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Fictional portrayals of medical conditions on television have been shown to significantly shape understanding and management expectations of the viewing public. Given the high prevalence of kidney stone disease, we aimed to assess the frequency of its portrayal on US television and assess whether its depiction was reflective of the current epidemiology or management of urolithiasis in the US. A detailed search was conducted for English language depictions of kidney stones in fictional television using internet, movie and television database search engines. Television episodes with characters depicting a kidney stone occurrence were independently reviewed by two reviewers and analyzed for genre, initial air date on US television, character age, gender, race and management strategy. Seventeen episodes from 13 different television series portrayed a character with a symptomatic kidney stone. The majority were male (88%). Surgical intervention was performed in 7/17 cases (shockwave lithotripsy n = 1, ureteroscopy n = 2, nephrectomy n = 1, transurethral removal n = 1, unknown n = 2), spontaneous passage or medical expulsive therapy in 7/17 cases and no treatment or resolution portrayed in 3/17 cases. The only surgical complication shown was ureteral avulsion during ureteroscopy. Inpatient management was seen in 9/14 (64%) cases with event resolution. This study identified a number of kidney stone depictions that may be misleading or misrepresent the presentation and management of this condition. Although likely portrayed for plot development and dramatic effect, this could potentially reinforce inaccurate beliefs or misconceptions and future depictions should be mindful of this.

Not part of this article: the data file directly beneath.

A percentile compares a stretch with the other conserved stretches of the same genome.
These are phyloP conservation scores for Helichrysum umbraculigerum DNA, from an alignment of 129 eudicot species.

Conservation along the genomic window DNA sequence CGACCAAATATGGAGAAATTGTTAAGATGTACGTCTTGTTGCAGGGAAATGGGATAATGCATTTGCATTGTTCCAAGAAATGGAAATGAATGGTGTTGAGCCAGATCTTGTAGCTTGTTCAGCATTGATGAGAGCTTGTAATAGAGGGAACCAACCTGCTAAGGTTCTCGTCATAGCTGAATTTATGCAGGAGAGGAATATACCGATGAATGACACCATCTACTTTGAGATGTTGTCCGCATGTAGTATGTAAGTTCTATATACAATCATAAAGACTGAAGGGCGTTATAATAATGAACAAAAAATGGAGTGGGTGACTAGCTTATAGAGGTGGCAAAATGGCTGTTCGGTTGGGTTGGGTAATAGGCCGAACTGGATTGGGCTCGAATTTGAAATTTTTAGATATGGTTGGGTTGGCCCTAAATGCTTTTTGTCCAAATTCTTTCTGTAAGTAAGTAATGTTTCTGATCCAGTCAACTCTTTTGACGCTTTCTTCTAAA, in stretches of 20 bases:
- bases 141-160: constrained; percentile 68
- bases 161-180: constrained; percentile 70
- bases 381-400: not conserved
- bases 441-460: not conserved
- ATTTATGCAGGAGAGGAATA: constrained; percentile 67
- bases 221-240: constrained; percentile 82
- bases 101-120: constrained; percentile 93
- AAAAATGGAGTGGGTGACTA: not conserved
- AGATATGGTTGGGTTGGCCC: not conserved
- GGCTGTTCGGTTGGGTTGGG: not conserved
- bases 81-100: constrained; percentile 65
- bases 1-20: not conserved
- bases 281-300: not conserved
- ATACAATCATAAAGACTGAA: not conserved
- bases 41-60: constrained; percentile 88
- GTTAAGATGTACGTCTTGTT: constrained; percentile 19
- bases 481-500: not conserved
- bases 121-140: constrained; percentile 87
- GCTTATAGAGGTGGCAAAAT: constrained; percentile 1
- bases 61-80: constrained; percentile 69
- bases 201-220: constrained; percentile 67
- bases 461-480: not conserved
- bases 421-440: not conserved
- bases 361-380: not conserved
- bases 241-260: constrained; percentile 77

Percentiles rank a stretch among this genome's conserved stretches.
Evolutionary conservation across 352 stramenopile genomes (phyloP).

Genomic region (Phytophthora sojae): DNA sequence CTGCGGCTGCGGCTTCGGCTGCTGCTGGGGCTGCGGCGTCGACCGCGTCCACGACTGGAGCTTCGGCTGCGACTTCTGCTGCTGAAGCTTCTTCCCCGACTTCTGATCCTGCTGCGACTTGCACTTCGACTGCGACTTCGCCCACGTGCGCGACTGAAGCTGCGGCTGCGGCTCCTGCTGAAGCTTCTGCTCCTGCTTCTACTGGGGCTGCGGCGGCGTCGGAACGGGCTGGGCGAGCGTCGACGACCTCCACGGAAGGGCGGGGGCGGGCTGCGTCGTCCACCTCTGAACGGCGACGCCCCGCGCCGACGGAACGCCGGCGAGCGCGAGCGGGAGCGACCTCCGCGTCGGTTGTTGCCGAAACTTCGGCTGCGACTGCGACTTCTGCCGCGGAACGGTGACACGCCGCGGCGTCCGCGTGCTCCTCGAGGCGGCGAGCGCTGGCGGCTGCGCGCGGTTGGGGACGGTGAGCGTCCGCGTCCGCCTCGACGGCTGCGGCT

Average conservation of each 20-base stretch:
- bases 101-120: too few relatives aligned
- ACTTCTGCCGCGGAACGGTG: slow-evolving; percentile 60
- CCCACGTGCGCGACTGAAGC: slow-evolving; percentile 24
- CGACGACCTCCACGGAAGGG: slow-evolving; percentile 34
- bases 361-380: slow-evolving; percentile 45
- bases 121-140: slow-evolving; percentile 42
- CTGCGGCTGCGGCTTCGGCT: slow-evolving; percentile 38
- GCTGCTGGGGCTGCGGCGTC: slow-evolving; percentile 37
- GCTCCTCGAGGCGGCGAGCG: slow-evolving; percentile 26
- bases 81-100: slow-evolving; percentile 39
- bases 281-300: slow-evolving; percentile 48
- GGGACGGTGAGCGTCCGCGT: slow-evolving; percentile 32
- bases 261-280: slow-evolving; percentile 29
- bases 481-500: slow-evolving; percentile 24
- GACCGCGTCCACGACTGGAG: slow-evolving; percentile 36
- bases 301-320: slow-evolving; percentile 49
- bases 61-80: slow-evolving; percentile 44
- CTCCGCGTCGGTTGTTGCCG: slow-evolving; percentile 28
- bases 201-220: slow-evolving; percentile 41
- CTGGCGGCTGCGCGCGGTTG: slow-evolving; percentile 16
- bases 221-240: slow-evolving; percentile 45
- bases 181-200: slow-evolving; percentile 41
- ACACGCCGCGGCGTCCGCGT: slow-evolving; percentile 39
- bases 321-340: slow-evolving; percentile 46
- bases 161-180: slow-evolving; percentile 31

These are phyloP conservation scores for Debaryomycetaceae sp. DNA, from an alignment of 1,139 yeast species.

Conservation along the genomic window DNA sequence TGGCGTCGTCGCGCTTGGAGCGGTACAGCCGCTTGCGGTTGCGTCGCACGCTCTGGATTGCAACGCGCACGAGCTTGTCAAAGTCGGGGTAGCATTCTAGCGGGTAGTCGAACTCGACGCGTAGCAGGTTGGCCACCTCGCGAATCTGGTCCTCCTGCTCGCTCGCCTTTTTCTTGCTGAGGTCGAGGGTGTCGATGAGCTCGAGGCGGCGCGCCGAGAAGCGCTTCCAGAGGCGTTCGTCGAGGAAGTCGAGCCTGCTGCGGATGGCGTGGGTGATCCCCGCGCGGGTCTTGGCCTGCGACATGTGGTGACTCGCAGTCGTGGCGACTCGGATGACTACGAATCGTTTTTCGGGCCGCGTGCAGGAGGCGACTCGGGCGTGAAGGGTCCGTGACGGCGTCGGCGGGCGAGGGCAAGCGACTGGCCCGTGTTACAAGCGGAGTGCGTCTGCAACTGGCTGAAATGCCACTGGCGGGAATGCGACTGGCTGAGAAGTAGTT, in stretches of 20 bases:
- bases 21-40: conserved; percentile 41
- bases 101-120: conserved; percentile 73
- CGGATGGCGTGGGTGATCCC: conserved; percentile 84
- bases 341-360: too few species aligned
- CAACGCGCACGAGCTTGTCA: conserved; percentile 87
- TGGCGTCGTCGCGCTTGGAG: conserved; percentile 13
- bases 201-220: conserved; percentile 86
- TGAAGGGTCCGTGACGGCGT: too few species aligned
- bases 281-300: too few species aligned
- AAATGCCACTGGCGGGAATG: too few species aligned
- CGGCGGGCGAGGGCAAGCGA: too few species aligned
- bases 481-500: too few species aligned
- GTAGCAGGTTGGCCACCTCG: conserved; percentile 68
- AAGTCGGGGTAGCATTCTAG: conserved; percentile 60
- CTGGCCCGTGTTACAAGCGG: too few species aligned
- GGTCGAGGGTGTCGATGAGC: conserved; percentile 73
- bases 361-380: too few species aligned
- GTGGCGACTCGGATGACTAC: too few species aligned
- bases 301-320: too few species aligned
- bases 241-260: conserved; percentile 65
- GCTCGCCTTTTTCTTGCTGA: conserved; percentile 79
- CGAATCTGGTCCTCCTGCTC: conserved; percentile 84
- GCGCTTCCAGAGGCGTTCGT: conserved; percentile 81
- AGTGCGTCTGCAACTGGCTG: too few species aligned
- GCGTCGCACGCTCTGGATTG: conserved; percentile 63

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ePub ahead of print



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